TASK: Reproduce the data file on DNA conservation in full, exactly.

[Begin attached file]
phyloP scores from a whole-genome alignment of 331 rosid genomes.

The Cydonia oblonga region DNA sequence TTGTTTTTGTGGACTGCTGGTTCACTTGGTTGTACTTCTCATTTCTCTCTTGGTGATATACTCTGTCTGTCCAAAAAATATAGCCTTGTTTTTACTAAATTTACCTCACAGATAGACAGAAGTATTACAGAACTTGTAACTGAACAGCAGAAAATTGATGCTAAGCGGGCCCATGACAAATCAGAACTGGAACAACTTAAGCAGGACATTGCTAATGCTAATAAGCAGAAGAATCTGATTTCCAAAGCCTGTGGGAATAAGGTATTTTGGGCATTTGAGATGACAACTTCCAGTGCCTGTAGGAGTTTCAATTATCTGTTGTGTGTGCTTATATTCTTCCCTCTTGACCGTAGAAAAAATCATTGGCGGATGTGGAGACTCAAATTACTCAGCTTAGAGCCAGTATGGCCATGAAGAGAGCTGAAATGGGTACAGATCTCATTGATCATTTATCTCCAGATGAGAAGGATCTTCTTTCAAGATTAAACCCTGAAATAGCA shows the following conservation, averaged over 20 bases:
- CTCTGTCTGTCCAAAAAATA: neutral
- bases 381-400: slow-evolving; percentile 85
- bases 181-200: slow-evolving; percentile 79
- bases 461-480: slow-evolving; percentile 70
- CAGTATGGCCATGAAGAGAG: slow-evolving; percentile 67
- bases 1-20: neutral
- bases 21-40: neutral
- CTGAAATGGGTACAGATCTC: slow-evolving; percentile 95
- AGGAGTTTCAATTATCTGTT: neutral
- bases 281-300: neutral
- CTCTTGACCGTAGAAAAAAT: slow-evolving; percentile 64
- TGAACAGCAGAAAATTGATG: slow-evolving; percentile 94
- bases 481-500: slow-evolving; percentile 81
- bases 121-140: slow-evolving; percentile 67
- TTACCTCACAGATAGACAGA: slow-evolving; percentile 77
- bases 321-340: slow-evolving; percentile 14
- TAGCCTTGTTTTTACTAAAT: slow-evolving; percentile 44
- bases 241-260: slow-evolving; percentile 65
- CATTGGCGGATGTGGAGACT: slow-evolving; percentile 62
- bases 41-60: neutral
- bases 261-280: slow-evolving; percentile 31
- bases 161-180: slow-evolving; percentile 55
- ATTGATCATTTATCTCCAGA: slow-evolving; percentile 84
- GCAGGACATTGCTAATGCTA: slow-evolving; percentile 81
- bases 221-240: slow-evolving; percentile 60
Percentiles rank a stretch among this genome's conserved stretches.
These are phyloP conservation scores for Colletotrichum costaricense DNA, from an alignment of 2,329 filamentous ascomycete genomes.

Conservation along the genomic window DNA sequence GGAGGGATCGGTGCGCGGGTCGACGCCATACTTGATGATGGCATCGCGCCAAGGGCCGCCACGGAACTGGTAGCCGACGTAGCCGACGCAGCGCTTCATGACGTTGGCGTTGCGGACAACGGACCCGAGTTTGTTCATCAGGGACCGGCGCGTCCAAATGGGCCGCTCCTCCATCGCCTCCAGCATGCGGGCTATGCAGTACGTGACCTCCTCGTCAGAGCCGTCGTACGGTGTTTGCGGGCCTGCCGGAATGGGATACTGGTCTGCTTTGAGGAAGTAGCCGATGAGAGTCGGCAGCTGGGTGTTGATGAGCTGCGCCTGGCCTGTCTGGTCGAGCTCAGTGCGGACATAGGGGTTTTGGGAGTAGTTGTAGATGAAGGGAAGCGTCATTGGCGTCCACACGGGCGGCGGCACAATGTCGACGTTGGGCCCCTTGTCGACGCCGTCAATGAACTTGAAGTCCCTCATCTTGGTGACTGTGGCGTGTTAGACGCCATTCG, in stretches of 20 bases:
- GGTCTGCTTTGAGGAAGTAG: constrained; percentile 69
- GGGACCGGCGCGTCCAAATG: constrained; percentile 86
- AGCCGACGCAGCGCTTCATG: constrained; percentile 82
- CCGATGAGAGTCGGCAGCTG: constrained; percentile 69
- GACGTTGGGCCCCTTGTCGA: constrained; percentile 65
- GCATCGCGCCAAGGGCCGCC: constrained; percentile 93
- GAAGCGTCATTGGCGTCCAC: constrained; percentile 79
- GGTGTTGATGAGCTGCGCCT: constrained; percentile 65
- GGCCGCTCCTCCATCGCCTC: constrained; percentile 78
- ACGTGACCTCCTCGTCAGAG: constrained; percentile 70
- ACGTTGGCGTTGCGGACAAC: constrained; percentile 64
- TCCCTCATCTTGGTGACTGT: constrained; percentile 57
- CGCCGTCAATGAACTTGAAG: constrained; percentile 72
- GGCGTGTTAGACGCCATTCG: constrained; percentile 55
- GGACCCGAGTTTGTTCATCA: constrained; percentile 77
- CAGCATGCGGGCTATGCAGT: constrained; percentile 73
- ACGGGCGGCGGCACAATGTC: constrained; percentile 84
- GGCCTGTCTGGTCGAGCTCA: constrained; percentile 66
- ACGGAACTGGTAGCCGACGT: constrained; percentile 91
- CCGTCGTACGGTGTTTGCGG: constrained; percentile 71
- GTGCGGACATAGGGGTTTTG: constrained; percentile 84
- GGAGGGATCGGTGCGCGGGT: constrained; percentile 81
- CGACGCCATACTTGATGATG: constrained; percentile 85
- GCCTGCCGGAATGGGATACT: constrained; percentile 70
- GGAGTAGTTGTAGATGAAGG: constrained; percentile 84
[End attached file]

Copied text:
phyloP scores from a whole-genome alignment of 331 rosid genomes.

The Cydonia oblonga region DNA sequence TTGTTTTTGTGGACTGCTGGTTCACTTGGTTGTACTTCTCATTTCTCTCTTGGTGATATACTCTGTCTGTCCAAAAAATATAGCCTTGTTTTTACTAAATTTACCTCACAGATAGACAGAAGTATTACAGAACTTGTAACTGAACAGCAGAAAATTGATGCTAAGCGGGCCCATGACAAATCAGAACTGGAACAACTTAAGCAGGACATTGCTAATGCTAATAAGCAGAAGAATCTGATTTCCAAAGCCTGTGGGAATAAGGTATTTTGGGCATTTGAGATGACAACTTCCAGTGCCTGTAGGAGTTTCAATTATCTGTTGTGTGTGCTTATATTCTTCCCTCTTGACCGTAGAAAAAATCATTGGCGGATGTGGAGACTCAAATTACTCAGCTTAGAGCCAGTATGGCCATGAAGAGAGCTGAAATGGGTACAGATCTCATTGATCATTTATCTCCAGATGAGAAGGATCTTCTTTCAAGATTAAACCCTGAAATAGCA shows the following conservation, averaged over 20 bases:
- CTCTGTCTGTCCAAAAAATA: neutral
- bases 381-400: slow-evolving; percentile 85
- bases 181-200: slow-evolving; percentile 79
- bases 461-480: slow-evolving; percentile 70
- CAGTATGGCCATGAAGAGAG: slow-evolving; percentile 67
- bases 1-20: neutral
- bases 21-40: neutral
- CTGAAATGGGTACAGATCTC: slow-evolving; percentile 95
- AGGAGTTTCAATTATCTGTT: neutral
- bases 281-300: neutral
- CTCTTGACCGTAGAAAAAAT: slow-evolving; percentile 64
- TGAACAGCAGAAAATTGATG: slow-evolving; percentile 94
- bases 481-500: slow-evolving; percentile 81
- bases 121-140: slow-evolving; percentile 67
- TTACCTCACAGATAGACAGA: slow-evolving; percentile 77
- bases 321-340: slow-evolving; percentile 14
- TAGCCTTGTTTTTACTAAAT: slow-evolving; percentile 44
- bases 241-260: slow-evolving; percentile 65
- CATTGGCGGATGTGGAGACT: slow-evolving; percentile 62
- bases 41-60: neutral
- bases 261-280: slow-evolving; percentile 31
- bases 161-180: slow-evolving; percentile 55
- ATTGATCATTTATCTCCAGA: slow-evolving; percentile 84
- GCAGGACATTGCTAATGCTA: slow-evolving; percentile 81
- bases 221-240: slow-evolving; percentile 60
Percentiles rank a stretch among this genome's conserved stretches.
These are phyloP conservation scores for Colletotrichum costaricense DNA, from an alignment of 2,329 filamentous ascomycete genomes.

Conservation along the genomic window DNA sequence GGAGGGATCGGTGCGCGGGTCGACGCCATACTTGATGATGGCATCGCGCCAAGGGCCGCCACGGAACTGGTAGCCGACGTAGCCGACGCAGCGCTTCATGACGTTGGCGTTGCGGACAACGGACCCGAGTTTGTTCATCAGGGACCGGCGCGTCCAAATGGGCCGCTCCTCCATCGCCTCCAGCATGCGGGCTATGCAGTACGTGACCTCCTCGTCAGAGCCGTCGTACGGTGTTTGCGGGCCTGCCGGAATGGGATACTGGTCTGCTTTGAGGAAGTAGCCGATGAGAGTCGGCAGCTGGGTGTTGATGAGCTGCGCCTGGCCTGTCTGGTCGAGCTCAGTGCGGACATAGGGGTTTTGGGAGTAGTTGTAGATGAAGGGAAGCGTCATTGGCGTCCACACGGGCGGCGGCACAATGTCGACGTTGGGCCCCTTGTCGACGCCGTCAATGAACTTGAAGTCCCTCATCTTGGTGACTGTGGCGTGTTAGACGCCATTCG, in stretches of 20 bases:
- GGTCTGCTTTGAGGAAGTAG: constrained; percentile 69
- GGGACCGGCGCGTCCAAATG: constrained; percentile 86
- AGCCGACGCAGCGCTTCATG: constrained; percentile 82
- CCGATGAGAGTCGGCAGCTG: constrained; percentile 69
- GACGTTGGGCCCCTTGTCGA: constrained; percentile 65
- GCATCGCGCCAAGGGCCGCC: constrained; percentile 93
- GAAGCGTCATTGGCGTCCAC: constrained; percentile 79
- GGTGTTGATGAGCTGCGCCT: constrained; percentile 65
- GGCCGCTCCTCCATCGCCTC: constrained; percentile 78
- ACGTGACCTCCTCGTCAGAG: constrained; percentile 70
- ACGTTGGCGTTGCGGACAAC: constrained; percentile 64
- TCCCTCATCTTGGTGACTGT: constrained; percentile 57
- CGCCGTCAATGAACTTGAAG: constrained; percentile 72
- GGCGTGTTAGACGCCATTCG: constrained; percentile 55
- GGACCCGAGTTTGTTCATCA: constrained; percentile 77
- CAGCATGCGGGCTATGCAGT: constrained; percentile 73
- ACGGGCGGCGGCACAATGTC: constrained; percentile 84
- GGCCTGTCTGGTCGAGCTCA: constrained; percentile 66
- ACGGAACTGGTAGCCGACGT: constrained; percentile 91
- CCGTCGTACGGTGTTTGCGG: constrained; percentile 71
- GTGCGGACATAGGGGTTTTG: constrained; percentile 84
- GGAGGGATCGGTGCGCGGGT: constrained; percentile 81
- CGACGCCATACTTGATGATG: constrained; percentile 85
- GCCTGCCGGAATGGGATACT: constrained; percentile 70
- GGAGTAGTTGTAGATGAAGG: constrained; percentile 84